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Soooo...started out about 20 years ago ? after injuring myself playing with Liverpool so took the next logical step...radio (obviously). Worked in East Coast FM and FM104 before I had a life changing event...I got a wife. Then a house. Then kids. Had to get a serious job then with all these responsibilities so somehow ended up at Freedom...? Getting to play the music that you grew up with and songs that take you back to happier times is awesome. Some of the new stuff is ? (Cardi B etc). Give me a bit of old skool any day and I’ll be happy!

Joey Barrett

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I think it was me being an overly confident chatty kid that led me to starting out in community radio in Tallaght (it's in Dublin, Ireland where I am from!) when I was around 12. I worked with them for a few years and I think this is what led drove me to study broadcasting and journalism in college. I have dabbled in radio and commercial voiceover work since then. No 2 days are the same, which I like... it keeps me occupied! As a kid I always listened to Freedom, and here I am on the other side of it, living the dream and on air every Wednesday and Sunday!

Lunchtime Favourites

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My radio journey started when I was around 14.  Like all the local teens, I was an avid listener of Freedom 92fm and a regular attendee of Club Future, the local disco (run by the same fantastic crew). I'd been phoning Freedom so much looking for requests and shout outs; I'd lost all my phone privileges at home.  So, somehow or other I managed to persuade the guys to let me come up and see the actual radio studio.  I mean, in hindsight, I had been a bit of a stalker so fair play to them for being that brave! God only knows what they were expecting. Within a few weeks, I had somehow convinced Simon Davis and Andy Walker to let me answer the phones.  I imagine, to them, it became pretty obvious that I was a new fixture, and not in the ideal way, but they kindly afforded me lots of new opportunities; firstly as a phantom DJ - as in, not allowed to talk.  That was admittedly weird for me, but eventually, I got myself a steady slot of Tuesday 6-8pm.  A year or so later they agreed to let me do Sunday's 1-3pm, I called the show Strictly Funk. I was besotted with everything about radio and went on to study it at third level, all the while doing my two shows a week with Freedom. Once I graduated, I got some gigs answering phones in 98fm, one of the licensed stations in Dublin, around that time, I moved on from Freedom physically, but I was still emotionally connected! My phone answering job eventually led to a news reading gig, which led to some overnight presenting with FM104.  This was followed by an afternoon stint in Waterford on Beat 102-103 which led me back to Dublin where I spent 7 years with FM104 on the weekend and evening schedule before hanging up my headphones to focus on a marketing career. I'm still in love with radio so it's beyond exciting for me to have the opportunity to present lunchtime favourites every weekday on Freedom 92FM.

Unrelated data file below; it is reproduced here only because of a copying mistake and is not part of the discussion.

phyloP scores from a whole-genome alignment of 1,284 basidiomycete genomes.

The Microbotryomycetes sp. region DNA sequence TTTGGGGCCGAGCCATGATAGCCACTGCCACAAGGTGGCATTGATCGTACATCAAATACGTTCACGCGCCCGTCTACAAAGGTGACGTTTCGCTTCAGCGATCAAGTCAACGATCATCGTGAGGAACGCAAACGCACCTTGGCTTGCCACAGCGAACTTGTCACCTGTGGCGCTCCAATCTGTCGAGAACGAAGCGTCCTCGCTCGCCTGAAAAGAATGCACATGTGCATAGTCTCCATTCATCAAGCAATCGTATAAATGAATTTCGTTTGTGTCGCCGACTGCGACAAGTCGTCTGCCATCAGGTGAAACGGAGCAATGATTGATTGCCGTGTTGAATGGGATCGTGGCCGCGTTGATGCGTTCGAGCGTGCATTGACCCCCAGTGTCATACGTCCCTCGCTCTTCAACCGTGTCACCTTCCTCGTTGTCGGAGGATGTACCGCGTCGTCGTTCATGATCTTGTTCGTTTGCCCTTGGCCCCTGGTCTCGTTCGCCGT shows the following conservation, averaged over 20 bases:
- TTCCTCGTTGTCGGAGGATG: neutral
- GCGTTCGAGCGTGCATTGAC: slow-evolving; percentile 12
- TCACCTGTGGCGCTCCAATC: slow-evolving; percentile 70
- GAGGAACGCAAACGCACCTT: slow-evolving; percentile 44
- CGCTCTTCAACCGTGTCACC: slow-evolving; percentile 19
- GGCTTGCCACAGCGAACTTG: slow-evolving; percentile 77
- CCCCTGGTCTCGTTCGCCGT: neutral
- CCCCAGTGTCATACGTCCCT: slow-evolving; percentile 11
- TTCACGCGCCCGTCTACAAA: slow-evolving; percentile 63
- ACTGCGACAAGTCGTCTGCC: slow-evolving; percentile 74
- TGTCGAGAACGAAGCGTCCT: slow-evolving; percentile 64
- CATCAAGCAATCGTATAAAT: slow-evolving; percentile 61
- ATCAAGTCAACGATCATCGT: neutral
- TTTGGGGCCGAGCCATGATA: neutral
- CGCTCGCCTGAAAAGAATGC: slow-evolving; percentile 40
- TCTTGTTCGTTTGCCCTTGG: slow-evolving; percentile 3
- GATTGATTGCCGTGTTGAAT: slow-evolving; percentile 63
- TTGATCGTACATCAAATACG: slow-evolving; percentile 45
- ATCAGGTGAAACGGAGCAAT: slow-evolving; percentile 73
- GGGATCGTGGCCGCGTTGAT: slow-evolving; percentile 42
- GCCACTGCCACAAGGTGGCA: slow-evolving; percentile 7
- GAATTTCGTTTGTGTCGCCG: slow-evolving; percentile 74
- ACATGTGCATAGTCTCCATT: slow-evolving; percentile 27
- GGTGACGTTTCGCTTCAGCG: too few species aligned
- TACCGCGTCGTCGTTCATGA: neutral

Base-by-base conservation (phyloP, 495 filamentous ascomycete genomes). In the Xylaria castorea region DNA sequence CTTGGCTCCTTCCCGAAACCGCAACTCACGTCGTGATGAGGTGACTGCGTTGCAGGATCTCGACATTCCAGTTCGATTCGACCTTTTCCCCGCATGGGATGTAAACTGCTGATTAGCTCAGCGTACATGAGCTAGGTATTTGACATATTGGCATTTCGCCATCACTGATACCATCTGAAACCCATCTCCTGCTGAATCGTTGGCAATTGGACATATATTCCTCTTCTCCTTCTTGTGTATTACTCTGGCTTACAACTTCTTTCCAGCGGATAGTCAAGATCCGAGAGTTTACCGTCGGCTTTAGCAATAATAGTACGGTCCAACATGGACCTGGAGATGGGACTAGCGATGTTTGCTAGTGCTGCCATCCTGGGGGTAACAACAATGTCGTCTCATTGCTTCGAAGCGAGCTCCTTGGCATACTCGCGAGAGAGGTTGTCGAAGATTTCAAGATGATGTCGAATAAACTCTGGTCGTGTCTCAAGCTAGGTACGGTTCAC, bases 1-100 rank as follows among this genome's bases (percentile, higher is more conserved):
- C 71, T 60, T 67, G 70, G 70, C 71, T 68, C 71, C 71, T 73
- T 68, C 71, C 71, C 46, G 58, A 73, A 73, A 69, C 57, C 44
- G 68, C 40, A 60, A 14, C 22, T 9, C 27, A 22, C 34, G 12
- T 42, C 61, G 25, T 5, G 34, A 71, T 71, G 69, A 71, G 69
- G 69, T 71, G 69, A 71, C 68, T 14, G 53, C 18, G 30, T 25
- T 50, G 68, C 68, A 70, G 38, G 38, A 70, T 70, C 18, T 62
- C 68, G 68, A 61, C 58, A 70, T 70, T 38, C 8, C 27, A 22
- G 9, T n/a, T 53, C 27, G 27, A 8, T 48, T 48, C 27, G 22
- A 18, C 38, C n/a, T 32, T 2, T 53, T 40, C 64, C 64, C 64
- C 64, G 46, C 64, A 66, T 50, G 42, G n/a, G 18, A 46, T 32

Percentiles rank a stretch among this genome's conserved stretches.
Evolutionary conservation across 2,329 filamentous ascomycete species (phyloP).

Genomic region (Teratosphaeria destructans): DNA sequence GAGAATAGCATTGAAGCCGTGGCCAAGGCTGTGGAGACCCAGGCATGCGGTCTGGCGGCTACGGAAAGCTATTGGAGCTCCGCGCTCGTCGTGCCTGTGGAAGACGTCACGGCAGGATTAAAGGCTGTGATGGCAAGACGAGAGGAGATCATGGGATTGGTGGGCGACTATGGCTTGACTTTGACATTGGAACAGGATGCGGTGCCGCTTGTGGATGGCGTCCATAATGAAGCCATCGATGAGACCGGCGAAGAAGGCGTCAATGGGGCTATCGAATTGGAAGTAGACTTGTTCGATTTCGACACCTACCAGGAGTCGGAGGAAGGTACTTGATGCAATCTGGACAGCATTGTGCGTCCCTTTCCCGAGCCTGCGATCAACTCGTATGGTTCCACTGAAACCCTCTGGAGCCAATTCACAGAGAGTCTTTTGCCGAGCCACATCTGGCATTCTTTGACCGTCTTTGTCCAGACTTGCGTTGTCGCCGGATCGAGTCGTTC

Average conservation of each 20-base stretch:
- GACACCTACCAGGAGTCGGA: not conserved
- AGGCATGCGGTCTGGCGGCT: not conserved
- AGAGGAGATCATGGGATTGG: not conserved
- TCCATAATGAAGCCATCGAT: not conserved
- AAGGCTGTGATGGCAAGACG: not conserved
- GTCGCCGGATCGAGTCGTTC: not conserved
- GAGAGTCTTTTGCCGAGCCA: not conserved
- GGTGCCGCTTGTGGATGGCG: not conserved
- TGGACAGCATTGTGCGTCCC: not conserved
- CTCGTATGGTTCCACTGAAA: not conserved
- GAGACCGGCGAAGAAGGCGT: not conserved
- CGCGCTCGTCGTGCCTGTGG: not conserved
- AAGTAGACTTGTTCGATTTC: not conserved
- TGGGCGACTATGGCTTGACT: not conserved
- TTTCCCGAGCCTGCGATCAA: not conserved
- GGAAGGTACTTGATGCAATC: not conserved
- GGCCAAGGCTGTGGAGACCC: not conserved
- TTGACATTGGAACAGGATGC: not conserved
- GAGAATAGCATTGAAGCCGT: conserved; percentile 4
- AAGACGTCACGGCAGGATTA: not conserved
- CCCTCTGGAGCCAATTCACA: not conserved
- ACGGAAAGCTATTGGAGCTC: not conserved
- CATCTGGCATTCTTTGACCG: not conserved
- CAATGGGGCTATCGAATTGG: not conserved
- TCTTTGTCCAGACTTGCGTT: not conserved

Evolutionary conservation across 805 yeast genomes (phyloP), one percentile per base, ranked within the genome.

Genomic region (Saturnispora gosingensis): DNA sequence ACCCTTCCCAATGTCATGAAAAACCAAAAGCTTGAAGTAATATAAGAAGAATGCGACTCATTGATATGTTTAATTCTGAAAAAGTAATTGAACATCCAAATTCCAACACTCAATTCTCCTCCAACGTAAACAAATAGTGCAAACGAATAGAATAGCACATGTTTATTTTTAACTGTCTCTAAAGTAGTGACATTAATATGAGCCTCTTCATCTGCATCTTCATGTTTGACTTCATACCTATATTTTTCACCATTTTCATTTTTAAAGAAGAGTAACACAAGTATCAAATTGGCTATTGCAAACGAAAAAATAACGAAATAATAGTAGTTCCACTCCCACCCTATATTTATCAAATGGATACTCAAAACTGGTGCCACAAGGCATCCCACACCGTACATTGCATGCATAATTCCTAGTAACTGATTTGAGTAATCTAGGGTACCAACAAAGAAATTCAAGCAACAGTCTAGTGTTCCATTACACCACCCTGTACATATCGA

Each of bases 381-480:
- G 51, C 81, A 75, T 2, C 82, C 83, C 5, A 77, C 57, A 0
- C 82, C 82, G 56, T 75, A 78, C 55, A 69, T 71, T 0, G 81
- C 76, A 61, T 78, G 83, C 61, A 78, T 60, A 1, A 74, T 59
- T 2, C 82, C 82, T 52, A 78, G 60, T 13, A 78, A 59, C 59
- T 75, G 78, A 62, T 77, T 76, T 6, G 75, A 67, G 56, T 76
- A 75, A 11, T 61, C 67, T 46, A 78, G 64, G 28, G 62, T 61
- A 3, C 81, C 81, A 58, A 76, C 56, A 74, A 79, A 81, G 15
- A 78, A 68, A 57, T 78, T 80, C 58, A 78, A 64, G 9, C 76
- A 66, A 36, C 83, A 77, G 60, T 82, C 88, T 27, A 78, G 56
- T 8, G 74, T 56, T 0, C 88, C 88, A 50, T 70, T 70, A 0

Weekday Afternoons